(2) Osna, N., Donohue Jr, T., & Kharbanda, K. (2017). Alcoholic Liver Disease: Pathogenesis and Current Management. Alcohol Res., 38(2): 283–288. https://pubmed.ncbi.nlm.nih.gov/28988570/
(3) Varga, Z., Matyas, C., Paloczi, J. & Palcher, P.(2017), Alcohol Misuse and Kidney Injury: Epidemiological Evidence and Potential Mechanisms. Alcohol Res.,38(2): 283-288. https://pubmed.ncbi.nlm.nih.gov/28988579/
(4) Piano, M. (2017). Alcohol’s Effects on the Cardiovascular System. Alcohol Res, 38(2):219-241. https://pubmed.ncbi.nlm.nih.gov/28988575/
(5) Topiwala, A., Allan, C., Valkanova, V., Zsoldos. E., Filipppini, N., Sexton, C., Mahmood, A., Fooks, P., Singh-Manoux, A., Mackay, C., Kivimaki, M., & Ebmeier, K. (2017). Moderate alcohol consumption as risk factor for adverse brain outcomes and cognitive decline: longitudinal cohort study. https://www.bmj.com/content/357/bmj.j2353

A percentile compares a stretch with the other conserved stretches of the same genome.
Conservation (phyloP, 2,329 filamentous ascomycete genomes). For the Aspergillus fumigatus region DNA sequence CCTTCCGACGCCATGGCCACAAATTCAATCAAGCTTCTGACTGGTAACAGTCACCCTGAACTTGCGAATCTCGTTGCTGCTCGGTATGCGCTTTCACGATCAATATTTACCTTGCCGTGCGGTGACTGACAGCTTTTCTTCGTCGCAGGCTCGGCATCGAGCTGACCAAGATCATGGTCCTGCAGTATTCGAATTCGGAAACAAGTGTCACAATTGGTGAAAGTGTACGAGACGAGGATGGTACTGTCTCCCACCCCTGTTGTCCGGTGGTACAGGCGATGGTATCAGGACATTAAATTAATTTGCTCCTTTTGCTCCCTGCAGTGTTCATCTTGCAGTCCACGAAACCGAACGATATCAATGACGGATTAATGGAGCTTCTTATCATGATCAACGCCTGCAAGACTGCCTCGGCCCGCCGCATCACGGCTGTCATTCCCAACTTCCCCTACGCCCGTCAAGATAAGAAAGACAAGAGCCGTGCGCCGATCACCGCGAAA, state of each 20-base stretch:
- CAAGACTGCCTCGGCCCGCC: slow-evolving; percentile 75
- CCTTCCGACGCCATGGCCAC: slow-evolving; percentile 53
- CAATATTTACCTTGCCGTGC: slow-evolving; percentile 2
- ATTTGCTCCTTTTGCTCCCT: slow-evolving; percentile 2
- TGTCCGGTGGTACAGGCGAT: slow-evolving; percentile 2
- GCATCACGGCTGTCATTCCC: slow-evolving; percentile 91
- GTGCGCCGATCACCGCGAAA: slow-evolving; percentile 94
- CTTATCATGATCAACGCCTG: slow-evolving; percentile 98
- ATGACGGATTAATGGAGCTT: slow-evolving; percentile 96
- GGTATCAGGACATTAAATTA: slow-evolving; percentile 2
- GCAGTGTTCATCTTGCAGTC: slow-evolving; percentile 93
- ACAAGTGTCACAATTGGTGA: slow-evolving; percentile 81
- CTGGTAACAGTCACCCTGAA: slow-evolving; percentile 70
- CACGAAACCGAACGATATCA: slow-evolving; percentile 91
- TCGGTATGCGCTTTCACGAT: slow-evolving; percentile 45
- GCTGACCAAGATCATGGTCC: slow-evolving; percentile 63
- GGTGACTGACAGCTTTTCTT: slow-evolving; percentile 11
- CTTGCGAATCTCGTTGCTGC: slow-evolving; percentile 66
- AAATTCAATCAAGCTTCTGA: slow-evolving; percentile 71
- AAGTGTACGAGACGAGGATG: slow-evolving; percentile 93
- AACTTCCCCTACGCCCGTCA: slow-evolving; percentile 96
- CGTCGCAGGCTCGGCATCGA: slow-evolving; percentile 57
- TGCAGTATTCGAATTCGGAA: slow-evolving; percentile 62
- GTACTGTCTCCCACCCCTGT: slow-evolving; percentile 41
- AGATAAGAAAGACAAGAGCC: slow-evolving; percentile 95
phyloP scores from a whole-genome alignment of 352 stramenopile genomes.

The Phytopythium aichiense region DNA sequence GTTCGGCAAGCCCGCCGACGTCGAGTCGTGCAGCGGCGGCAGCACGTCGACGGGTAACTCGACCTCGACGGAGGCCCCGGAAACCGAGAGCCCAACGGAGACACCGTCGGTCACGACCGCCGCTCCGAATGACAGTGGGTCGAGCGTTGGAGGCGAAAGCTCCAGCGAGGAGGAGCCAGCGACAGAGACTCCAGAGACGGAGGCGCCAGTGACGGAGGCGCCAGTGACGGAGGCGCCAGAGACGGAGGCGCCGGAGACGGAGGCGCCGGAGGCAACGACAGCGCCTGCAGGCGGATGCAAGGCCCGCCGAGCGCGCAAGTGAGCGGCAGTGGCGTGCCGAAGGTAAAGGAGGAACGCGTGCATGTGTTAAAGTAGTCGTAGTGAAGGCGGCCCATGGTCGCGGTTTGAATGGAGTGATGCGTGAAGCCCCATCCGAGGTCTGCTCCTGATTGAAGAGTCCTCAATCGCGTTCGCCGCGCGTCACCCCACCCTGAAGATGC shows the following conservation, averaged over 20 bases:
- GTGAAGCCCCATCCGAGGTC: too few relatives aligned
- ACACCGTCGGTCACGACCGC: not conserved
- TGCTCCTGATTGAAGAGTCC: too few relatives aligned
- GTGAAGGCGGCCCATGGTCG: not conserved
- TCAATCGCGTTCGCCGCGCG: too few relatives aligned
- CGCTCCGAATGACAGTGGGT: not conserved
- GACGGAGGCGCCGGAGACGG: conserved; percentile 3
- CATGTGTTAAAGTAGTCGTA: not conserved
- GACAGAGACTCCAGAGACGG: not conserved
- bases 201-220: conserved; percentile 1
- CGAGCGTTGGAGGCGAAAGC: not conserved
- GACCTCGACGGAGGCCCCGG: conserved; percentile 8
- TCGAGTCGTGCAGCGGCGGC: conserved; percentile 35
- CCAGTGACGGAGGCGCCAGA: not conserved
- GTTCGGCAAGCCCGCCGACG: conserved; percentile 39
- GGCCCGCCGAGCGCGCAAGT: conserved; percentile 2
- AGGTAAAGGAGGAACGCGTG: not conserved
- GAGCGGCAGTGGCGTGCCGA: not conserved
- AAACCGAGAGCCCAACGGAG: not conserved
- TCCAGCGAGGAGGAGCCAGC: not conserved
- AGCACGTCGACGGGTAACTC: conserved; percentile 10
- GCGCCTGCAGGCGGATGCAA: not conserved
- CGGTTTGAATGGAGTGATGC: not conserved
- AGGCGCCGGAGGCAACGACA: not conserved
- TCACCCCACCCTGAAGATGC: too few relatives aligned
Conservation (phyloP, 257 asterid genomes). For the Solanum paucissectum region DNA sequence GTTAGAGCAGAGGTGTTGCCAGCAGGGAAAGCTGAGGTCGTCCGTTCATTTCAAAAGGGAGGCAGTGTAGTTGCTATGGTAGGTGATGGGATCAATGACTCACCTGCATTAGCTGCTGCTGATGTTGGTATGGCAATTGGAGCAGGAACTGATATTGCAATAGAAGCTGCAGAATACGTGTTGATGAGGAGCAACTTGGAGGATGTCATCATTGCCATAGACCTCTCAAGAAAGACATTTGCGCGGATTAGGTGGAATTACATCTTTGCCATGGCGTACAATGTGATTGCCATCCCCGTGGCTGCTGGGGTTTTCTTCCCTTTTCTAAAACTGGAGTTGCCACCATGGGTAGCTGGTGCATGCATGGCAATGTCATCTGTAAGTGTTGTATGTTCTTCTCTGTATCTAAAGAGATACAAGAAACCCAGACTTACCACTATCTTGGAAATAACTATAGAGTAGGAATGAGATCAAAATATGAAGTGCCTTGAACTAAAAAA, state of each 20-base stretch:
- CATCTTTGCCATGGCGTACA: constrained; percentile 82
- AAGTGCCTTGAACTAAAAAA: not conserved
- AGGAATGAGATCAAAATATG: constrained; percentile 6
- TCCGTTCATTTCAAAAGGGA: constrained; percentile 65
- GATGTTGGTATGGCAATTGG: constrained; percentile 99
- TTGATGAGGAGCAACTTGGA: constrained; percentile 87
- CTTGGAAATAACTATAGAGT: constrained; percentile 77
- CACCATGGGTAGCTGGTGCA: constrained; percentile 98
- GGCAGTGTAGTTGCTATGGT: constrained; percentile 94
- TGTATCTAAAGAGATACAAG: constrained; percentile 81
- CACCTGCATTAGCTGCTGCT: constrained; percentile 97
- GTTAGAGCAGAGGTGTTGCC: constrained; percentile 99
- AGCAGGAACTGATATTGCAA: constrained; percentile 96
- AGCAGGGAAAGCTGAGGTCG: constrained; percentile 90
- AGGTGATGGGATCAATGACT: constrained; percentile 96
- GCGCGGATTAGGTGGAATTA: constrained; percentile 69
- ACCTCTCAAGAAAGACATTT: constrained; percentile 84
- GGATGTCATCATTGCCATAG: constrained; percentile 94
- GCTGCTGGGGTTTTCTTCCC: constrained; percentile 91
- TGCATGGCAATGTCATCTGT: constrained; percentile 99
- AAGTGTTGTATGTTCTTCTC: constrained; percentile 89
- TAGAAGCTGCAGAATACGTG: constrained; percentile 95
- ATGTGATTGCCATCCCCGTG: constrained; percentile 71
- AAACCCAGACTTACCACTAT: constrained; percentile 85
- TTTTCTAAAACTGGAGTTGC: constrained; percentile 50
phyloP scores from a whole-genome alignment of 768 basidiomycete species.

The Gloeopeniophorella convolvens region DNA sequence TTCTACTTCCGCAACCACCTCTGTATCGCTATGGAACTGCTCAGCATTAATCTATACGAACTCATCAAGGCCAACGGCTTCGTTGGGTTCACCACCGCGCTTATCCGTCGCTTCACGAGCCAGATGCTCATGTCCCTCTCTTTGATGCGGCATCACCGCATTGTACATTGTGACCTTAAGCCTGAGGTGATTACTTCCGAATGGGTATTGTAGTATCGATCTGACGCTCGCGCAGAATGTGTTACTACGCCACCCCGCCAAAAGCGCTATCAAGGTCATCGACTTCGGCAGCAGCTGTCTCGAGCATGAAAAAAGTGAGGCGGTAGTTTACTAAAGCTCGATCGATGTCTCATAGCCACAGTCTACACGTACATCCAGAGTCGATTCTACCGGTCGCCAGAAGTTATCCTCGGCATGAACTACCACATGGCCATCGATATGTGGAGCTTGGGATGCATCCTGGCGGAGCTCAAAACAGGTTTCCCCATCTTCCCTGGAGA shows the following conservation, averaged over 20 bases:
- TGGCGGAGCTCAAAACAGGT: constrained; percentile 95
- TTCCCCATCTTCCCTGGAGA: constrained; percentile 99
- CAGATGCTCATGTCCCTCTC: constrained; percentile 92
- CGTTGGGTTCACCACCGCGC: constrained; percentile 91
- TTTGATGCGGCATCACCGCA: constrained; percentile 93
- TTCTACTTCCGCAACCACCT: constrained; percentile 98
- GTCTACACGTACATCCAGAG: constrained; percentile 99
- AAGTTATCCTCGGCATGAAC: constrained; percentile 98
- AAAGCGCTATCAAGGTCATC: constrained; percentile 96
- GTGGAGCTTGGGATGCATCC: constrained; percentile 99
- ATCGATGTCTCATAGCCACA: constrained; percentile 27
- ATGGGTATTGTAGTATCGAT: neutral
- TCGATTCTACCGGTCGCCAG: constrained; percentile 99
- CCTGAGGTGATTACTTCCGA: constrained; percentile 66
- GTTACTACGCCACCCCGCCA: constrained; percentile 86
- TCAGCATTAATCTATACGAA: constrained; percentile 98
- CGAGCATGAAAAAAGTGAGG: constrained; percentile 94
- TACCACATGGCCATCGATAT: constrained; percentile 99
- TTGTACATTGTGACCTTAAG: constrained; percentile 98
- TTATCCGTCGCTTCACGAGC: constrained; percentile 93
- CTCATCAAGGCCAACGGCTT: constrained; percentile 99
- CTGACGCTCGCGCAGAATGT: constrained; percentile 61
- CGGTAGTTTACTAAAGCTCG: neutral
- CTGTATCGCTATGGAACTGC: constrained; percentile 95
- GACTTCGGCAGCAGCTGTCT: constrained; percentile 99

Van Heertum, K. & Rossi, B. (2017). Alcohol and fertility: how much is too much? https://pubmed.ncbi.nlm.nih.gov/28702207/
(6) Van Heertum, K., Rossi, B. (2017). Alcohol and fertility: how much is too much? National Library of Medicine. https://pubmed.ncbi.nlm.nih.gov/28702207/
(7) Sender, R, Fuchs, S., & Milo, R. (2016). Revised Estimates for the Number of Human and Bacteria Cells in the Body. National Library of Medicine, 14(8). https://pubmed.ncbi.nlm.nih.gov/27541692/
(8) Park, S., Wilkens, L., Setiawan, W., Monroe, K., Haiman, C., & Marchand, L. (2018, September 15). Alcohol Intake and Colorectal Cancer Risk in the Multiethnic Cohort Study. American Journal of Epidemiology. https://academic.oup.com/aje/article/188/1/67/5098396